As a parent, I have doubts and guilt about all I’m doing or not doing for my children. One source of guilt is about how my younger son’s disability has affected my older son. He was barely 2 years old when my middle son was diagnosed with cerebral palsy (CP). And in many ways, his life has been defined by CP as well.
As a 5-year-old, he had to stay with his grandparents for 10 days while we traveled to go have surgery. We routinely ask him to be aware of what his brother is doing to make sure he doesn’t get hurt. We struggle to manage his activity schedule along with his brother’s intense therapy schedule.
I know that none of that matters in the grand scheme of things. But it is a challenge, and something I have to consciously think about. Am I giving my older son the attention he needs?
Truth is, there is no scorecard that we have to keep equal between all of our kids. My son with CP is always going to need a little more time, effort, and attention than my other two kids do.
Being a parent of a child with disabilities results in a lack of certainty. A lack of confidence in what you’re doing. And it is compounded by the unpredictability of your children’s health.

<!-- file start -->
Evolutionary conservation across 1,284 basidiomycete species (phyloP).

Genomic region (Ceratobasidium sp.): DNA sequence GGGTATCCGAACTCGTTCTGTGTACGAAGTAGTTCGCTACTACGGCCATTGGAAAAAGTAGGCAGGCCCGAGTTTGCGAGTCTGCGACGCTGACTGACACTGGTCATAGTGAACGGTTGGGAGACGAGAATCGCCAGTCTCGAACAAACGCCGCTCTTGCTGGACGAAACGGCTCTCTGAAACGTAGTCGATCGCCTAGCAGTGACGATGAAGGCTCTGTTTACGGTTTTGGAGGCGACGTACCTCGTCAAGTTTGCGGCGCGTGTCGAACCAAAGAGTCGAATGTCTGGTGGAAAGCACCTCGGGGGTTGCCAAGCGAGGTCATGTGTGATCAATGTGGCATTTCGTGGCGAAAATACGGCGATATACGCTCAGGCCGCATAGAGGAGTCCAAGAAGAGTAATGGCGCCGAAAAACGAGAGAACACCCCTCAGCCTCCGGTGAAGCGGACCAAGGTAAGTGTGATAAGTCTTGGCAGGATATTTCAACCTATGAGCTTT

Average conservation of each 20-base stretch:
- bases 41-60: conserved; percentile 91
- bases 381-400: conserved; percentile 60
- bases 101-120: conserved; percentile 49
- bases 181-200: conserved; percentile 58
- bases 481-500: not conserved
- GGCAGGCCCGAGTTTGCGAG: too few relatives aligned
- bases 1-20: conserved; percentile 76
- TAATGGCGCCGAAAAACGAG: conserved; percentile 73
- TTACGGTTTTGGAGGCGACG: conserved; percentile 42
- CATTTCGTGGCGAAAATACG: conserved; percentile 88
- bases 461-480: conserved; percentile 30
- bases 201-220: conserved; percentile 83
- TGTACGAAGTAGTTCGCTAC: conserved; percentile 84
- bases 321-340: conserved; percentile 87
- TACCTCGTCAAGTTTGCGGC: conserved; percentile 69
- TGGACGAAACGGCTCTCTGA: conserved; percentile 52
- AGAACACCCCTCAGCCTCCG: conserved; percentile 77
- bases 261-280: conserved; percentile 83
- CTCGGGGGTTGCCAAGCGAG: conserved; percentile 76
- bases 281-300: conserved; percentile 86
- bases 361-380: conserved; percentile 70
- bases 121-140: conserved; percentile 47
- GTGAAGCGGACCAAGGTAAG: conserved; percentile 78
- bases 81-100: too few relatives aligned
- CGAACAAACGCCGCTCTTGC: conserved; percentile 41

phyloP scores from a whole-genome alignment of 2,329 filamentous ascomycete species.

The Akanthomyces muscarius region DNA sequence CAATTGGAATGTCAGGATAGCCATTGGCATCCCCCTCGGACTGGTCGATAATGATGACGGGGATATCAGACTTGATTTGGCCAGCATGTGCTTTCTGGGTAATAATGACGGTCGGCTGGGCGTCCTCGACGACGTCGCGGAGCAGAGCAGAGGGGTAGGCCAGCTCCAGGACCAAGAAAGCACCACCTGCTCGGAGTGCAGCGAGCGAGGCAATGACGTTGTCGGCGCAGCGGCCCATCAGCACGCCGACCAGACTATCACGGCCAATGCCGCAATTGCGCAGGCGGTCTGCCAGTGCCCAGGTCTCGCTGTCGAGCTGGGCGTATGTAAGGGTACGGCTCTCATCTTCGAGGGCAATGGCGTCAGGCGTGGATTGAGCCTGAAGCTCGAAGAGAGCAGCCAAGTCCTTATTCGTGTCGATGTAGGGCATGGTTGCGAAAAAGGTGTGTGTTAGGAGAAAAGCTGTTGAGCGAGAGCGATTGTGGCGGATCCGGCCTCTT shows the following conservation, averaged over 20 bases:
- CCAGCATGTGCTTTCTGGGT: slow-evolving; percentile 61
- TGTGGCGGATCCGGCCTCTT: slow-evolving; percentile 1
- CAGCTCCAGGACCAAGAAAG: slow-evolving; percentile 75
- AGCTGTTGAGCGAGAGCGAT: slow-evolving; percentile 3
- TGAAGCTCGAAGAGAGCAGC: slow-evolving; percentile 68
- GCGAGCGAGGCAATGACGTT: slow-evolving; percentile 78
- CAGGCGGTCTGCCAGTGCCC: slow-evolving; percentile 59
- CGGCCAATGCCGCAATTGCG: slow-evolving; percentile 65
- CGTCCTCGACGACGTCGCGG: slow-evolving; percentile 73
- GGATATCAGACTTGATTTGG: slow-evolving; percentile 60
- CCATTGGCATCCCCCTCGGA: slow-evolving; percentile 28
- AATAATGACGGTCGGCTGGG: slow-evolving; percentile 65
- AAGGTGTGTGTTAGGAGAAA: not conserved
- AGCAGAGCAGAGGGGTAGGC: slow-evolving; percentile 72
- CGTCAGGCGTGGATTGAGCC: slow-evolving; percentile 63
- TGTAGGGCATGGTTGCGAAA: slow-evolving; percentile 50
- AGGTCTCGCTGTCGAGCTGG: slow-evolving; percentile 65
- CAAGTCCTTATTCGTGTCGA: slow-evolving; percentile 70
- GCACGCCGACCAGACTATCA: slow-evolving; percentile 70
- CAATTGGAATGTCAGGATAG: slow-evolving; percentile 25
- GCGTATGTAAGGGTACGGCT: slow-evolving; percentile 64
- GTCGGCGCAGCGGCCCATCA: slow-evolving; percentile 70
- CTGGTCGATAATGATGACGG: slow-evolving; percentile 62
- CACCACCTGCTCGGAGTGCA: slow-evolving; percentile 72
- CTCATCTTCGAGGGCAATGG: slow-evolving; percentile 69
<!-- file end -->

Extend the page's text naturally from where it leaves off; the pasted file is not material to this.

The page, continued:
Last night, my middle son was up all night, so I’m exhausted. Today, my oldest son asked me something and I snapped at him out of fatigue. I feel awful about it. I’m trying to give myself grace that I’m allowed to be tired, and that sometimes I make mistakes. But that feeling of guilt I have is compounded by that nagging doubt.
Am doing enough for my older son? He’s growing up much differently than I thought he would.
I really struggle with this. And I know for me, it will be a lifelong effort. The simple answer is to just try my best. But at times it doesn't seem like enough. It’s difficult to think that I’m doing the best I can when my best doesn't quite feel good enough. But it’s all I have to give in this moment.
Managing that guilt is hard. Really hard. Parenting a Child with Disabilities offers ideas and information to help.
From the moment Camila was born, I knew she would change my world. But it was not until third grade when she made the comment “I don’t want to live anymore” that I realized things were not right.